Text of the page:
JOINT BASE LEWIS-MCCHORD, Wash. – It may not take much thought for service members to get dressed for work in the morning. They routinely place their uniform, belt, boots and cover on, then report for duty. After leaving the military many seek work but finding affordable attire for job interviews can be a stressful dilemma.
Suits for Service Members was established at Joint Base Lewis-McChord in 2011 by the late Mary Findlay, who was a former Army spouse, and who was inducted into the JBLM Civilian Hall of Fame in 2019 for her work with the program.
“She saw a need with the service members she worked with,” said Suits for Service Members Director Paige Dahlke. “As they were leaving military service, they struggled to dress themselves, because they had been wearing uniforms their entire careers.”
The program provides two complementary suits for service members who are within six months from transitioning from the military to civilian employment. All branches of the military qualify, including the Guard and Reserve members on active-duty orders.
Findlay began with helping service members out of her own home, but when the program grew, it was relocated to the Steilacoom Town Hall until Findlay’s death in 2018. In 2019, the program, in partnership with the Association of the United States Army, found its new home at the America's Credit Union on JBLM.
“The program didn’t stop growing and the need was still there,” Dahlke said.
The program has also expanded to providing spouses of service members with business attire as well.
“If a spouse comes in with her service member, they can also utilize our services and receive two free items,” Dahlke said.
The organization receives most of its suits through private donations as well as commercial stores. Suit donations must be manufactured within the last 10 years and be in good condition.
“With so many people teleworking, a lot of the big, suit carriers are decreasing inventory,” Dahlke said. “The good thing about our program is that we can tailor our inventory to the current needs of the service members.”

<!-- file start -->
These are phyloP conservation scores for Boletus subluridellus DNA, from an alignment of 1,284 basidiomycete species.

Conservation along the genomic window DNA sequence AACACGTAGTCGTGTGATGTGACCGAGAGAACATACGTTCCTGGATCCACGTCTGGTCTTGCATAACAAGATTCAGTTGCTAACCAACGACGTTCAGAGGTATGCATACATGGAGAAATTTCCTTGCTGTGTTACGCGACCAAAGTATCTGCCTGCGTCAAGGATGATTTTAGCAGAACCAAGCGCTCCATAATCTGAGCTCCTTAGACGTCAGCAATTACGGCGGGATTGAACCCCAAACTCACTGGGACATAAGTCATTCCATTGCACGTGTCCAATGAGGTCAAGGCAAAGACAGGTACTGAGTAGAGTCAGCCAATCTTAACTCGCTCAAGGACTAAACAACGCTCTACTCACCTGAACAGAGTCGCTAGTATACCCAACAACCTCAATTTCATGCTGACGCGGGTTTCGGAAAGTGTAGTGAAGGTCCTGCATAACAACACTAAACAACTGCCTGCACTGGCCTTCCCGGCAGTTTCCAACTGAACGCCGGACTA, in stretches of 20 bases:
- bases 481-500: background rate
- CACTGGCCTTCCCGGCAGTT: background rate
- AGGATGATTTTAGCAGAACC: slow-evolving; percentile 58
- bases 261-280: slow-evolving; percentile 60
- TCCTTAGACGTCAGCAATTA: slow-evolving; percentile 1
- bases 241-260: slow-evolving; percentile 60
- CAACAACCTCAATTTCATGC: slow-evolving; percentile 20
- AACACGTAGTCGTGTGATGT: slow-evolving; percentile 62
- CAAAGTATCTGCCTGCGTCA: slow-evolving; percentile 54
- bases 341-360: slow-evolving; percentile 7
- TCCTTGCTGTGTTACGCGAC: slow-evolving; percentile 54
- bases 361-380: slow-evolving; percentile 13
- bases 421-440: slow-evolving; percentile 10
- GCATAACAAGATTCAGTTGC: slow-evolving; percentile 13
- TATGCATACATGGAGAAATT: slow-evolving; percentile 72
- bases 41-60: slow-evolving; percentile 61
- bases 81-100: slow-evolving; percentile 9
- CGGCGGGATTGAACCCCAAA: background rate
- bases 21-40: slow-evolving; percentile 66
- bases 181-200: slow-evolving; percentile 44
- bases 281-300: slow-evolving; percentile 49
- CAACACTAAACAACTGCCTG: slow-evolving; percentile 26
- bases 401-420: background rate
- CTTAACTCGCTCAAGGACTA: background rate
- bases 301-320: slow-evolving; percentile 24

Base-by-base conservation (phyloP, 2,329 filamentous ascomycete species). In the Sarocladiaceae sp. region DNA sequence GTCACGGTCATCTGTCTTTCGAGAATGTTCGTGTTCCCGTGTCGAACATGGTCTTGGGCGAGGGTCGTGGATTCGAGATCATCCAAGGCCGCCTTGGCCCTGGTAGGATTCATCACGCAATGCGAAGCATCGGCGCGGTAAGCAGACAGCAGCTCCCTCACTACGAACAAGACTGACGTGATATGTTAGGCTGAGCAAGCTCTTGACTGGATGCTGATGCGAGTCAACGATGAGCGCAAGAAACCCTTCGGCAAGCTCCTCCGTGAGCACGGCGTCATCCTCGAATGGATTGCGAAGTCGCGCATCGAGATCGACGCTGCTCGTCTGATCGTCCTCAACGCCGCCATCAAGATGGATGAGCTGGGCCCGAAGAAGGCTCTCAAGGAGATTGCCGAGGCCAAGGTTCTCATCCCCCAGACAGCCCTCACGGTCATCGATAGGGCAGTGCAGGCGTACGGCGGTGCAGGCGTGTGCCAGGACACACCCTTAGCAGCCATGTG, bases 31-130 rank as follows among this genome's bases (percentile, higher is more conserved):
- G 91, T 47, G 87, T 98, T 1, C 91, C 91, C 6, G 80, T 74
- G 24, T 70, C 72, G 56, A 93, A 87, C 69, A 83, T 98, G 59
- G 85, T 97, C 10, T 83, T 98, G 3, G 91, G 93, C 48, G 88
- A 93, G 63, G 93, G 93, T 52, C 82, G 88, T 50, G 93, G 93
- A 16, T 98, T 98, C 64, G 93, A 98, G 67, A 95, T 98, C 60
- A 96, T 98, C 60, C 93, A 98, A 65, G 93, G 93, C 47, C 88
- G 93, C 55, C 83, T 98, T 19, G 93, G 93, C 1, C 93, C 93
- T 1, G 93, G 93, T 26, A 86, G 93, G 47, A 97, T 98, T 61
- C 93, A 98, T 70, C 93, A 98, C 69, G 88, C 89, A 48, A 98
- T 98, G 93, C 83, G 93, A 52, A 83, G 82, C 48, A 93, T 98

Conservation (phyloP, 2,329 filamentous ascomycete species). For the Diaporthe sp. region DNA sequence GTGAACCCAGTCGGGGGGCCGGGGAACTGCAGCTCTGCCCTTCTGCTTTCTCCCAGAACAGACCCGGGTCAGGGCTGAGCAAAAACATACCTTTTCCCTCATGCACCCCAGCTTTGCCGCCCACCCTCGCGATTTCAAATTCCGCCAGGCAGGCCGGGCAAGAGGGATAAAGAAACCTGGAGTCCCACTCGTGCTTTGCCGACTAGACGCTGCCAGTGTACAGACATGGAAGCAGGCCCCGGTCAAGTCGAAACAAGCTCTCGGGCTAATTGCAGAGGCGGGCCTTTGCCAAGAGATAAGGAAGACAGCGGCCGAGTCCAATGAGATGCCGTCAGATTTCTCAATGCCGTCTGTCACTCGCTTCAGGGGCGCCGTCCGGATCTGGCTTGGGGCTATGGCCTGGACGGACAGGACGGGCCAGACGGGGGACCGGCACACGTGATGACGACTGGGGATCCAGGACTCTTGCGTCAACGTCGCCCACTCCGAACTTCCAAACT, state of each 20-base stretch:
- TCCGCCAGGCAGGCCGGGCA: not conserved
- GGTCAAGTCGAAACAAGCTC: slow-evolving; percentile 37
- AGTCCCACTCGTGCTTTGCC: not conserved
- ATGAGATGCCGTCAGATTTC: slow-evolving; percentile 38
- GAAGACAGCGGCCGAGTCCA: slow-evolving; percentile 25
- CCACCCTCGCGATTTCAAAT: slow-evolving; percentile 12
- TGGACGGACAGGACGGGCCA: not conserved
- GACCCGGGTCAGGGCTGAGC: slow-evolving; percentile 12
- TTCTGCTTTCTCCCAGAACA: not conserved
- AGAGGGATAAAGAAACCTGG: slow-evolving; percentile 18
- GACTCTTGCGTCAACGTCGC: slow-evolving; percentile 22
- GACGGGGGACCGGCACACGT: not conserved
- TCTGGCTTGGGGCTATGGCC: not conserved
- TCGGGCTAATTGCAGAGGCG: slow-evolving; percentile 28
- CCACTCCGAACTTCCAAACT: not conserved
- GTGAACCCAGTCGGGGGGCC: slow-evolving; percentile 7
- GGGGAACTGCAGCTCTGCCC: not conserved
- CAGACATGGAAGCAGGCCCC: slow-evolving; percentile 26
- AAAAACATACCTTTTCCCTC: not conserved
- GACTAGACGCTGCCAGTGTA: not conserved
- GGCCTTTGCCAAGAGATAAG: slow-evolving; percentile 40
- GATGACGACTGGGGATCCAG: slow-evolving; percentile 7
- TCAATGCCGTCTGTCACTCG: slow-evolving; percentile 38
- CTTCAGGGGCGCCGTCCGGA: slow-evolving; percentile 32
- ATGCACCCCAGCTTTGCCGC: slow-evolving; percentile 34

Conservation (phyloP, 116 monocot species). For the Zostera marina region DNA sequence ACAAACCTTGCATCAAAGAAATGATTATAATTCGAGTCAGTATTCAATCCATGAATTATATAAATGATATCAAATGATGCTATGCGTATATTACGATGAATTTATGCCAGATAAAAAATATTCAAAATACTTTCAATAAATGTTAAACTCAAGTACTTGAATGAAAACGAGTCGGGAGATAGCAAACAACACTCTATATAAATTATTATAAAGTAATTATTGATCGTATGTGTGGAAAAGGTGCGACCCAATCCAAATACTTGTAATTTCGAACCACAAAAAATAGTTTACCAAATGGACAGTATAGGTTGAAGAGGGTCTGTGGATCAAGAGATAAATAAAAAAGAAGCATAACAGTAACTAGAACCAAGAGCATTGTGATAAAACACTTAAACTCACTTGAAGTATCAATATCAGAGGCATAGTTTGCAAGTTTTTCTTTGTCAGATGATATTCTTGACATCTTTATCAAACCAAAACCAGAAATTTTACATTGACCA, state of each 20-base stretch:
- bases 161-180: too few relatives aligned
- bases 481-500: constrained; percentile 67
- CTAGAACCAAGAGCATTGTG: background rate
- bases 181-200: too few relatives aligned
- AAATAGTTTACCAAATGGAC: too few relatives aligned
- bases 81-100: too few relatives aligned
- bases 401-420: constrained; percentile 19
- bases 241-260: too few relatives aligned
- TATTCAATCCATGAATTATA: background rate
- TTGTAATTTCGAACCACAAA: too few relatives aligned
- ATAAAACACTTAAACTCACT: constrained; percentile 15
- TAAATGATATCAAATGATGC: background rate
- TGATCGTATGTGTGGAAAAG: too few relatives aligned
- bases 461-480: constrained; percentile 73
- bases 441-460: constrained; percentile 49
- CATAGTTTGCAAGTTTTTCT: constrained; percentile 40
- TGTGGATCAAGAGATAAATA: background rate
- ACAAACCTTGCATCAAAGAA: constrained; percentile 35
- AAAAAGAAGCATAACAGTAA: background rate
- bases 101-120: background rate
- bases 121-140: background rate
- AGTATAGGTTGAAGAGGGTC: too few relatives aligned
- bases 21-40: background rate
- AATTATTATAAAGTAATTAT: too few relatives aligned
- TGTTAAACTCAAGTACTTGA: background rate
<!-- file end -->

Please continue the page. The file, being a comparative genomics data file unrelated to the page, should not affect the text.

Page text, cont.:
Dahlke said that along with suits, they take donations of collared shirts and polo’s, long-sleeve button up shirts, slacks and other more relaxed work attire.
“I first learned about this program in a skills class at the Hawk Center,” said Spc. Drake Lampman, an Apache helicopter mechanic with the 4th Attack Reconnaissance Squadron, 6th Cavalry Regiment, 16th Combat Aviation Brigade, who plans to go to college to become a pilot once he gets out of the military later this year. “They said there was a ‘closet’ downstairs where I could get two free suits for interviews.”
Dahlke doesn’t run the program alone, she has three volunteers who assist her in ensuring each service member is taken care of.
“I went to a volunteer fair before I retired from the Navy and met Mary,” said Denise Holdridge. A volunteer for Suits for Service Members. “After 38 years in the military, I had no idea about stuff like what suit top matched with what bottom, so I knew I could use her help.”
Holdridge said she could just feel the passion Findlay had for the program and wanted to be a part of it.
“After volunteering for a short while, I knew we needed a male’s perspective, and that’s when I roped in my husband,” Holdridge said.
Denise and husband, Michael Holdridge, have both been volunteering with the organization for three years. Unlike the Holdridges, Jamie Combs, who’s been volunteering for two years in the program, has never served in the military.
“Although, I never served myself, I have many family members who have and are currently serving,” Combs said. “I like the idea of helping service members look and feel their best outside of their normal uniform.”
Service members not only get several clothing options to try on in the dressing room, but also the option to let Dahlke and her team see them in it.
“Every service member gets four or five clothing options,” Dahlke said. “I tell them they can come out and get our opinion, if they want, but they don’t have to. I’d say 99 percent of them do and we love it.”
The program has distributed over 10,000 articles of clothing to over 6,000 service members from all over Washington and even Oregon.
“We are passionate, because Mary was passionate,” Denise Holdridge said. “She worked on this program up until the day she passed.”
In fact, the day before she passed, Findlay suited her last retiring service member, 1st Sgt. Ta Mouton. Today, Mouton is the transition assistance counselor for the Transition Assistance Program at the Hawk Center. She is also the coordinator for the “closet.”
“I get chills every time I think about it,” Dahlke said. “I’m just glad we are able to keep Mary’s program going and her passion for helping service members will continue for years to come”
Service members looking to utilize the program can sign-up through the Hawk Transition Center or email firstname.lastname@example.org.
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